Many factors affect propeller performance. Here are a few hangar talk statements to consider:
1. A longer propeller is faster than a shorter propeller. Not always. The mass of air times velocity is the force in pounds the propeller can deliver.
However, for a given engine horsepower and torque, the engine can only turn so many foot pounds of torque. For instance, a 67 inch two blade produces as much thrust as a 72 inch two blade propeller of the same manufacturer. Why? The 67 inch propeller is operating at 17 degrees at full power whereas the 72 inch propeller can only be set to 15 degrees. If a longer than recommended prop is installed, the blade may be at a lower and possibly less effective propeller angle due to twist. That is why propeller blade manufacturers make only a few ground adjustable blades. It allows a wide range of blade angle settings depending on the aircraft and engine combination. The propeller efficiency differences between different engine HP ranges (such as the Rotax 912, 912S and 914) are small so the same propeller will technically work on each engine.
2. Two blades are better than three. Again, the two blade versus three blade propellers comparisons are many and varied. A two blade propeller can be lighter than the equivalent three blade. The two blade propeller is generally noisier, both inside and outside the aircraft. The two blade propeller has a lower frequency or beat per second from its downwash on the cowl and more importantly the windscreen than a three blade and the pulse waves affect the human ear as noise. This makes a difference in some cases whether you need an ANR headset or not in your aircraft or if you offend your neighbours at the airport. A two blade can make cowl removal easier on a tri-gear aircraft than a three blade. A three blade will generally be shorter because of the extra blade and total airfoil area if deisgned properly achieve the same performance and be quieter and smoother.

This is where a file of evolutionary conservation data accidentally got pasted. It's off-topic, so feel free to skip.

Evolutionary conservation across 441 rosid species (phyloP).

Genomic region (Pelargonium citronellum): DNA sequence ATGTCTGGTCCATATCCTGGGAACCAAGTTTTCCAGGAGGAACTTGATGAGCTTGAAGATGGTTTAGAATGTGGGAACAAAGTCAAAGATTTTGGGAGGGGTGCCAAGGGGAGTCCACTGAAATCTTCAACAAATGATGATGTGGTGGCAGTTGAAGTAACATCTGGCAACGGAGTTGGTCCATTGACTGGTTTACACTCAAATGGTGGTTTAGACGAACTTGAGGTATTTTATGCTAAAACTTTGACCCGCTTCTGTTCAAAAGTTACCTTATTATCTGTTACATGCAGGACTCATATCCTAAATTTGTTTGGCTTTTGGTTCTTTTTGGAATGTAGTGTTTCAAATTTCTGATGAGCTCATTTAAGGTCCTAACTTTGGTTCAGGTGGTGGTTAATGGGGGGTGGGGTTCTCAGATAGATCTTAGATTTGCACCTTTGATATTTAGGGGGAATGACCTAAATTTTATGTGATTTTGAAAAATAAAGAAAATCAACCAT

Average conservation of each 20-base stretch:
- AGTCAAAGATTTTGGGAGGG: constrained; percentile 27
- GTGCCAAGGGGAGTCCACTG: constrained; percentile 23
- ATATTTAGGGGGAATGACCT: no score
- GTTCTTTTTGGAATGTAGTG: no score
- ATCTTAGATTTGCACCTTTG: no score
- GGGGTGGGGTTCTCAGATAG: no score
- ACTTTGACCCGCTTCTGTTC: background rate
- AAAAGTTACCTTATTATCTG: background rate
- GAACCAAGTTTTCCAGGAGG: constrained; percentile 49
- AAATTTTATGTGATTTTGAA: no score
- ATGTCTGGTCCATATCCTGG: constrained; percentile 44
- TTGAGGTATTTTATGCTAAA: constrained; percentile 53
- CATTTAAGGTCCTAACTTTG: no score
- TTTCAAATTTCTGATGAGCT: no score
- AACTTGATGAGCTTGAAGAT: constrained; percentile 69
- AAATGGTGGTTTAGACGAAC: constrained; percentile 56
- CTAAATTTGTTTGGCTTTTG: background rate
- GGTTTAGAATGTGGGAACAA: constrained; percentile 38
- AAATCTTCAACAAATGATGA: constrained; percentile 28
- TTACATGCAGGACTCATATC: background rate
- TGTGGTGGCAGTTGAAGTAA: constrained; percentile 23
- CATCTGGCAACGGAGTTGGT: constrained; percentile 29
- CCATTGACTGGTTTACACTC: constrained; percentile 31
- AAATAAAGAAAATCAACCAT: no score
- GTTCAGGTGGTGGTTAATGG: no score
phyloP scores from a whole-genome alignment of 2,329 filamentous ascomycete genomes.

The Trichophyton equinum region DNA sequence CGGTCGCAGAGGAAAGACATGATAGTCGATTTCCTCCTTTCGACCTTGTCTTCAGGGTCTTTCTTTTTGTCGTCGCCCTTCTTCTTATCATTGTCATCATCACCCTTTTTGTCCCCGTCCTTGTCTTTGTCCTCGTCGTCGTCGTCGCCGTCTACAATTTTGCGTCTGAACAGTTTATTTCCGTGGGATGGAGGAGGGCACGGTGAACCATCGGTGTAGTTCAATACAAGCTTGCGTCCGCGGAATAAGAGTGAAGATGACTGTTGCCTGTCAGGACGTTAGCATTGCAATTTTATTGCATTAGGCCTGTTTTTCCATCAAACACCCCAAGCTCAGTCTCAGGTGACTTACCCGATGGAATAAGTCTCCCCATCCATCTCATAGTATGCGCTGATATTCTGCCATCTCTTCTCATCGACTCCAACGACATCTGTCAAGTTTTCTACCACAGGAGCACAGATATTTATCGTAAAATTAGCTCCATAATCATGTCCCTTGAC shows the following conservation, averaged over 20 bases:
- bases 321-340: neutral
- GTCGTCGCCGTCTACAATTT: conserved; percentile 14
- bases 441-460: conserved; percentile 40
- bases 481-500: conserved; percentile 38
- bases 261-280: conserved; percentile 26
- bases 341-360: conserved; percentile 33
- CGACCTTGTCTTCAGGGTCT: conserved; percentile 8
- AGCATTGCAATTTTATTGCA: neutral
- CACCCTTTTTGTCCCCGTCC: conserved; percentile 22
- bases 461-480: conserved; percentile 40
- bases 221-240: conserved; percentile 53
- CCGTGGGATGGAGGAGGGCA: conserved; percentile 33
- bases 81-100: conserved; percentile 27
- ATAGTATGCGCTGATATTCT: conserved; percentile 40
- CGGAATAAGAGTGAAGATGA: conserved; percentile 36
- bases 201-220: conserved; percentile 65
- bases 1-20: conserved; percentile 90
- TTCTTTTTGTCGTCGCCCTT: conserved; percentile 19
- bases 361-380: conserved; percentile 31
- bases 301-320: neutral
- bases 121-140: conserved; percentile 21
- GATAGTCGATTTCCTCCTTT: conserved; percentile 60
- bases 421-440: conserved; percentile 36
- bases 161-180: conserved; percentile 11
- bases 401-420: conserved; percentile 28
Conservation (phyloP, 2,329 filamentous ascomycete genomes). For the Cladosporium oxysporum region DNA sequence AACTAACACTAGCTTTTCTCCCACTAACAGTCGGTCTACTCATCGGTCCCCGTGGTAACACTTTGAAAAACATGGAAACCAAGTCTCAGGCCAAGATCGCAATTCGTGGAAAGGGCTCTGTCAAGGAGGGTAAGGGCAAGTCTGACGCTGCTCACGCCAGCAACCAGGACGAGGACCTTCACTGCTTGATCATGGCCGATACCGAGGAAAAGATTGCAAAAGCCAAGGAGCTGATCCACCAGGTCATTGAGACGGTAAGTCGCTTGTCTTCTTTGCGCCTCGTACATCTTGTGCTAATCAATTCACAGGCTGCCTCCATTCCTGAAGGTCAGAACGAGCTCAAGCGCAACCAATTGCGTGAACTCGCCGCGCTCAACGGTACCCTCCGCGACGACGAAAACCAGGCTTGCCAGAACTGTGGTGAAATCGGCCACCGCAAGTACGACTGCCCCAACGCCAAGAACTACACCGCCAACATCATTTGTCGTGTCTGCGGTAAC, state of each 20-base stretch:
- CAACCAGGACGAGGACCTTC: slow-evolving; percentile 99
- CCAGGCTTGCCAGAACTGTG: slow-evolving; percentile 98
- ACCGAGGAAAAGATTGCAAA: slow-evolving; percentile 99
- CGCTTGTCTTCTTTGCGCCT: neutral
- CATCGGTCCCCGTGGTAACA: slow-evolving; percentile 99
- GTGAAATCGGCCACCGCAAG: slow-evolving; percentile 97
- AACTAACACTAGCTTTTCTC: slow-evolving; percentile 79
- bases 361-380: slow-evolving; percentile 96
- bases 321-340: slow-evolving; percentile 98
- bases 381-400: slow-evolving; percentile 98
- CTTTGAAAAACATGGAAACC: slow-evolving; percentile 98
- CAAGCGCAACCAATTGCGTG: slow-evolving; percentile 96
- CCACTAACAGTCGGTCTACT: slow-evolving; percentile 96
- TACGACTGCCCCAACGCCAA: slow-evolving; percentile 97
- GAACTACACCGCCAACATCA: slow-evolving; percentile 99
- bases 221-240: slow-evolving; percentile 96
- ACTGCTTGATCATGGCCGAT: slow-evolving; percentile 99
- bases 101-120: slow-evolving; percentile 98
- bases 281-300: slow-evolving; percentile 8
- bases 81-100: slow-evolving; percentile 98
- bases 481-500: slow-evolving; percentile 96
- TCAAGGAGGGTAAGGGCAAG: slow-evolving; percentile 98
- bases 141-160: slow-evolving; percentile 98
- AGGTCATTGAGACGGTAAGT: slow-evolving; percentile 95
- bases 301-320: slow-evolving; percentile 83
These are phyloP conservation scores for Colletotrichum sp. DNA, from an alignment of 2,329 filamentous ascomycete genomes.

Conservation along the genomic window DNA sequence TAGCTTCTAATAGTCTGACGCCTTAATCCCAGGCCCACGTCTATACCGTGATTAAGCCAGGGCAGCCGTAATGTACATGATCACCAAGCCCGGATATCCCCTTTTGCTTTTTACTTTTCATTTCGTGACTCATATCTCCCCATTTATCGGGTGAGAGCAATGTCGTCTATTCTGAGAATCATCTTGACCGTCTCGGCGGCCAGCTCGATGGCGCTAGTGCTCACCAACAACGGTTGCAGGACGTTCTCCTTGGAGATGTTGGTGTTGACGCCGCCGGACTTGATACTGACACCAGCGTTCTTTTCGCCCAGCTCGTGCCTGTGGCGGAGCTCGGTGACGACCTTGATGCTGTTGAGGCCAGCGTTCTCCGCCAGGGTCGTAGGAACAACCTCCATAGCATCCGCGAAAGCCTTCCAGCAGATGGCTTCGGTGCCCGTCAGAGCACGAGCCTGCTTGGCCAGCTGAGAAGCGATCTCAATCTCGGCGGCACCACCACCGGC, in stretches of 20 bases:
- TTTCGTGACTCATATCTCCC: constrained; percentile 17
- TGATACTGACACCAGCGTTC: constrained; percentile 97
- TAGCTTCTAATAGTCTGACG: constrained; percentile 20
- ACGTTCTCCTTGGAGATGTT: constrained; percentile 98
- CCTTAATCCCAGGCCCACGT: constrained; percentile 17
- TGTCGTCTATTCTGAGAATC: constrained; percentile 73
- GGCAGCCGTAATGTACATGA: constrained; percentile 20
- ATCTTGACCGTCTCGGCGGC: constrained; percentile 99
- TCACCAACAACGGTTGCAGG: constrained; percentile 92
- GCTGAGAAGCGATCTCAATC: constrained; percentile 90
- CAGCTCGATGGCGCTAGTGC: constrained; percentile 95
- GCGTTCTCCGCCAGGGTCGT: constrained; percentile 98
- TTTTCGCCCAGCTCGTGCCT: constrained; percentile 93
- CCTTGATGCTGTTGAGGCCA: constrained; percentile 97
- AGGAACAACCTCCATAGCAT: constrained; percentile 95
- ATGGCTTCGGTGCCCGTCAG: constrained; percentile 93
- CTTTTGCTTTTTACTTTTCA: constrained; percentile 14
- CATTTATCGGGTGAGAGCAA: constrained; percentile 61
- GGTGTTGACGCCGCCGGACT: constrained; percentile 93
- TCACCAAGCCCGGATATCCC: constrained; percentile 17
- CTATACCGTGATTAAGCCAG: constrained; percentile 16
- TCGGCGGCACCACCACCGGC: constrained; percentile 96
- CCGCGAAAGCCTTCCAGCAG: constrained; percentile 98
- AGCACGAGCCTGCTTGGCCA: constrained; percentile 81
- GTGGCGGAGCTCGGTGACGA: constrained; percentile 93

3. Narrow blades are better than wide blades. The width or chord length of a blade, its root to tip twist and its aspect ratio are very important to its ability to produce thrust over different RPM, altitude, desired acceleration, climb an cruise conditions. Generally speaking blades using the same airfoil section should behave as such:
Long thin high aspect ratio blades are good for slow speed acceleration - like a helicopter blade. Longer blades need more twist, and tip speeds may reach near the speed of sound creating noise, vibration and inefficiency. Wide chord blades are more effective at higher altitudes and higher speeds and generally are tapered to limit torque per degree of twist and tip drag.
4. Thin blades are better for cutting the air and initial engine start. Thin airfoil sections can produce the same thrust as thick sections in dense air conditions, but due to their thin width, they are generally made from solid carbon fiber. These solid blades are tougher and stronger but somewhat heavier. Heavier blades can task the engine starter during engine initial start so blade length may need ot be slightly shorter or the tip tapered significantly to reduce the start-up torque and prevent damage to the starter or crank shaft ring gear or sprag clutch. The thin tip is effective at lowering the Mach effect at the tip.
Thicker airfoil sections can be made lighter. These lighter blades spin faster on engine start. The wider airfoil section can produce better lift (thrust pull) over a larger aircraft speed range and can be curved, and tapered to deliver efficiency. Should a feathring prop be necessary, wider chord blades in full feather can impact the cowl inlets on some custom aircraft which have protruding engine cooling inlets.